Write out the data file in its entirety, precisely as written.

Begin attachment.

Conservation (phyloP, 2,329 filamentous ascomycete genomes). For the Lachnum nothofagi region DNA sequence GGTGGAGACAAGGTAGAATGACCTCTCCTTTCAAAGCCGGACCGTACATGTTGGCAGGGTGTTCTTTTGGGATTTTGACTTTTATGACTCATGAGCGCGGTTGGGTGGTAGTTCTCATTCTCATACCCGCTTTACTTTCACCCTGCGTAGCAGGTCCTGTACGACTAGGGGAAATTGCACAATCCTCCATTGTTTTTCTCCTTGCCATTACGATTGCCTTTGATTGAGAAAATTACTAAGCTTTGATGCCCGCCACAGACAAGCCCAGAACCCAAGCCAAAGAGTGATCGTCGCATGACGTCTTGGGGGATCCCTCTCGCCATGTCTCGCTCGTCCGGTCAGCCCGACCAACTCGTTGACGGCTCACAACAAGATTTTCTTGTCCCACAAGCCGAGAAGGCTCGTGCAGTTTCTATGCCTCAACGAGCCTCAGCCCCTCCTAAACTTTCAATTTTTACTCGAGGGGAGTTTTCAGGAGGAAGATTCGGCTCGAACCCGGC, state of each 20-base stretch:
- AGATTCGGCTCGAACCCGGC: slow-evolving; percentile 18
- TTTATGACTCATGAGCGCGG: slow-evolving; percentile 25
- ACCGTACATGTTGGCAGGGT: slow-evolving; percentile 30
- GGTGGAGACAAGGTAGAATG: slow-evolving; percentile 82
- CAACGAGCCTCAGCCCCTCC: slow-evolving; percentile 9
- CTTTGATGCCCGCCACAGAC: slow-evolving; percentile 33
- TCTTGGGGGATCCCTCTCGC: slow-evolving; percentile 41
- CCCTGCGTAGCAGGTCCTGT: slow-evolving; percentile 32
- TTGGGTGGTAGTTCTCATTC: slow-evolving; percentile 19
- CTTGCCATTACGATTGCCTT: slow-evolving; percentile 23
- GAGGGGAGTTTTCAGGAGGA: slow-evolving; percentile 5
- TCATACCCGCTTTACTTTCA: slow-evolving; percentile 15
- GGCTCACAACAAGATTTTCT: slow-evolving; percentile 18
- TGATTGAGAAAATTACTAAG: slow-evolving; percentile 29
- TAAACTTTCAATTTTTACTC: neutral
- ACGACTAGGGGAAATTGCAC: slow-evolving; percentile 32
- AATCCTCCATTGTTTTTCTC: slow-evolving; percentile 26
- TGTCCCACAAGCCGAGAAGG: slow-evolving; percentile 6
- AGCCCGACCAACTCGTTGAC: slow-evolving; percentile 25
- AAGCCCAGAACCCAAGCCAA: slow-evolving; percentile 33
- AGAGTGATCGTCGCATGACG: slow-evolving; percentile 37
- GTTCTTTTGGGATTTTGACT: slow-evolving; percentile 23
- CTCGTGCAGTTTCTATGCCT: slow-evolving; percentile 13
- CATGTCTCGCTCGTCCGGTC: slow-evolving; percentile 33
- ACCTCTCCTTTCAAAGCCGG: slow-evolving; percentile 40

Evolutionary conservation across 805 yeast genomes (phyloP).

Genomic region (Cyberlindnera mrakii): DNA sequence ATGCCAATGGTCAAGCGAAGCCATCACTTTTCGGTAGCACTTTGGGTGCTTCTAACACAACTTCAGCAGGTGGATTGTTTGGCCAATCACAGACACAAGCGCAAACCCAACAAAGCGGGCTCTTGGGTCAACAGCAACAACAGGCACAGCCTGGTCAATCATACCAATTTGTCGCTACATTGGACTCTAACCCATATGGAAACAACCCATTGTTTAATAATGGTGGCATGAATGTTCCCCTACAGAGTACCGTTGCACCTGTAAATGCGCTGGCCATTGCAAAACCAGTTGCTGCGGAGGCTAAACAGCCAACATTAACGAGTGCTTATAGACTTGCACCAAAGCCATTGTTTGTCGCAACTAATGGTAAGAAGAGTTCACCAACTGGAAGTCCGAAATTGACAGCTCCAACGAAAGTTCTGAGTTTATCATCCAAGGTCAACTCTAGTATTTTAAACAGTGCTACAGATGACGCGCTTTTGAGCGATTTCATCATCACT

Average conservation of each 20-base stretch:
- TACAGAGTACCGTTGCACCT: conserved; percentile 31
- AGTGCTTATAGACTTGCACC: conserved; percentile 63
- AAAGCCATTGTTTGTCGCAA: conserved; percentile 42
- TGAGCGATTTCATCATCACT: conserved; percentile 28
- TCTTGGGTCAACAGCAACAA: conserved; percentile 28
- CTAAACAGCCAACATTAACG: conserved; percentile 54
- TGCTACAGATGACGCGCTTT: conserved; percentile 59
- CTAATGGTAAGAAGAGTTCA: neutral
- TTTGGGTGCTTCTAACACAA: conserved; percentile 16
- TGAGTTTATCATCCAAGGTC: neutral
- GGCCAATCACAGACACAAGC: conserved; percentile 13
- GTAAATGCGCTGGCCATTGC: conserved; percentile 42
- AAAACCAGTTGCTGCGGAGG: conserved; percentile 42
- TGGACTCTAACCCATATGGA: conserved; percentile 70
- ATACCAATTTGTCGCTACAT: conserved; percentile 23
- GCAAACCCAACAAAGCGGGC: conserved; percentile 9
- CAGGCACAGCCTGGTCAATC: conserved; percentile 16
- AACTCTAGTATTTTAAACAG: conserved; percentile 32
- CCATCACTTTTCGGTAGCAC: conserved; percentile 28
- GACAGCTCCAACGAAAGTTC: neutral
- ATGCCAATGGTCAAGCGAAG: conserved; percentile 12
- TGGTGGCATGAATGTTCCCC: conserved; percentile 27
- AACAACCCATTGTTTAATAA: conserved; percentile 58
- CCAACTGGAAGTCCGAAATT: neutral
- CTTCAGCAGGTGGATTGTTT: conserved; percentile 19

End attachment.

Conservation (phyloP, 2,329 filamentous ascomycete genomes). For the Lachnum nothofagi region DNA sequence GGTGGAGACAAGGTAGAATGACCTCTCCTTTCAAAGCCGGACCGTACATGTTGGCAGGGTGTTCTTTTGGGATTTTGACTTTTATGACTCATGAGCGCGGTTGGGTGGTAGTTCTCATTCTCATACCCGCTTTACTTTCACCCTGCGTAGCAGGTCCTGTACGACTAGGGGAAATTGCACAATCCTCCATTGTTTTTCTCCTTGCCATTACGATTGCCTTTGATTGAGAAAATTACTAAGCTTTGATGCCCGCCACAGACAAGCCCAGAACCCAAGCCAAAGAGTGATCGTCGCATGACGTCTTGGGGGATCCCTCTCGCCATGTCTCGCTCGTCCGGTCAGCCCGACCAACTCGTTGACGGCTCACAACAAGATTTTCTTGTCCCACAAGCCGAGAAGGCTCGTGCAGTTTCTATGCCTCAACGAGCCTCAGCCCCTCCTAAACTTTCAATTTTTACTCGAGGGGAGTTTTCAGGAGGAAGATTCGGCTCGAACCCGGC, state of each 20-base stretch:
- AGATTCGGCTCGAACCCGGC: slow-evolving; percentile 18
- TTTATGACTCATGAGCGCGG: slow-evolving; percentile 25
- ACCGTACATGTTGGCAGGGT: slow-evolving; percentile 30
- GGTGGAGACAAGGTAGAATG: slow-evolving; percentile 82
- CAACGAGCCTCAGCCCCTCC: slow-evolving; percentile 9
- CTTTGATGCCCGCCACAGAC: slow-evolving; percentile 33
- TCTTGGGGGATCCCTCTCGC: slow-evolving; percentile 41
- CCCTGCGTAGCAGGTCCTGT: slow-evolving; percentile 32
- TTGGGTGGTAGTTCTCATTC: slow-evolving; percentile 19
- CTTGCCATTACGATTGCCTT: slow-evolving; percentile 23
- GAGGGGAGTTTTCAGGAGGA: slow-evolving; percentile 5
- TCATACCCGCTTTACTTTCA: slow-evolving; percentile 15
- GGCTCACAACAAGATTTTCT: slow-evolving; percentile 18
- TGATTGAGAAAATTACTAAG: slow-evolving; percentile 29
- TAAACTTTCAATTTTTACTC: neutral
- ACGACTAGGGGAAATTGCAC: slow-evolving; percentile 32
- AATCCTCCATTGTTTTTCTC: slow-evolving; percentile 26
- TGTCCCACAAGCCGAGAAGG: slow-evolving; percentile 6
- AGCCCGACCAACTCGTTGAC: slow-evolving; percentile 25
- AAGCCCAGAACCCAAGCCAA: slow-evolving; percentile 33
- AGAGTGATCGTCGCATGACG: slow-evolving; percentile 37
- GTTCTTTTGGGATTTTGACT: slow-evolving; percentile 23
- CTCGTGCAGTTTCTATGCCT: slow-evolving; percentile 13
- CATGTCTCGCTCGTCCGGTC: slow-evolving; percentile 33
- ACCTCTCCTTTCAAAGCCGG: slow-evolving; percentile 40

Evolutionary conservation across 805 yeast genomes (phyloP).

Genomic region (Cyberlindnera mrakii): DNA sequence ATGCCAATGGTCAAGCGAAGCCATCACTTTTCGGTAGCACTTTGGGTGCTTCTAACACAACTTCAGCAGGTGGATTGTTTGGCCAATCACAGACACAAGCGCAAACCCAACAAAGCGGGCTCTTGGGTCAACAGCAACAACAGGCACAGCCTGGTCAATCATACCAATTTGTCGCTACATTGGACTCTAACCCATATGGAAACAACCCATTGTTTAATAATGGTGGCATGAATGTTCCCCTACAGAGTACCGTTGCACCTGTAAATGCGCTGGCCATTGCAAAACCAGTTGCTGCGGAGGCTAAACAGCCAACATTAACGAGTGCTTATAGACTTGCACCAAAGCCATTGTTTGTCGCAACTAATGGTAAGAAGAGTTCACCAACTGGAAGTCCGAAATTGACAGCTCCAACGAAAGTTCTGAGTTTATCATCCAAGGTCAACTCTAGTATTTTAAACAGTGCTACAGATGACGCGCTTTTGAGCGATTTCATCATCACT

Average conservation of each 20-base stretch:
- TACAGAGTACCGTTGCACCT: conserved; percentile 31
- AGTGCTTATAGACTTGCACC: conserved; percentile 63
- AAAGCCATTGTTTGTCGCAA: conserved; percentile 42
- TGAGCGATTTCATCATCACT: conserved; percentile 28
- TCTTGGGTCAACAGCAACAA: conserved; percentile 28
- CTAAACAGCCAACATTAACG: conserved; percentile 54
- TGCTACAGATGACGCGCTTT: conserved; percentile 59
- CTAATGGTAAGAAGAGTTCA: neutral
- TTTGGGTGCTTCTAACACAA: conserved; percentile 16
- TGAGTTTATCATCCAAGGTC: neutral
- GGCCAATCACAGACACAAGC: conserved; percentile 13
- GTAAATGCGCTGGCCATTGC: conserved; percentile 42
- AAAACCAGTTGCTGCGGAGG: conserved; percentile 42
- TGGACTCTAACCCATATGGA: conserved; percentile 70
- ATACCAATTTGTCGCTACAT: conserved; percentile 23
- GCAAACCCAACAAAGCGGGC: conserved; percentile 9
- CAGGCACAGCCTGGTCAATC: conserved; percentile 16
- AACTCTAGTATTTTAAACAG: conserved; percentile 32
- CCATCACTTTTCGGTAGCAC: conserved; percentile 28
- GACAGCTCCAACGAAAGTTC: neutral
- ATGCCAATGGTCAAGCGAAG: conserved; percentile 12
- TGGTGGCATGAATGTTCCCC: conserved; percentile 27
- AACAACCCATTGTTTAATAA: conserved; percentile 58
- CCAACTGGAAGTCCGAAATT: neutral
- CTTCAGCAGGTGGATTGTTT: conserved; percentile 19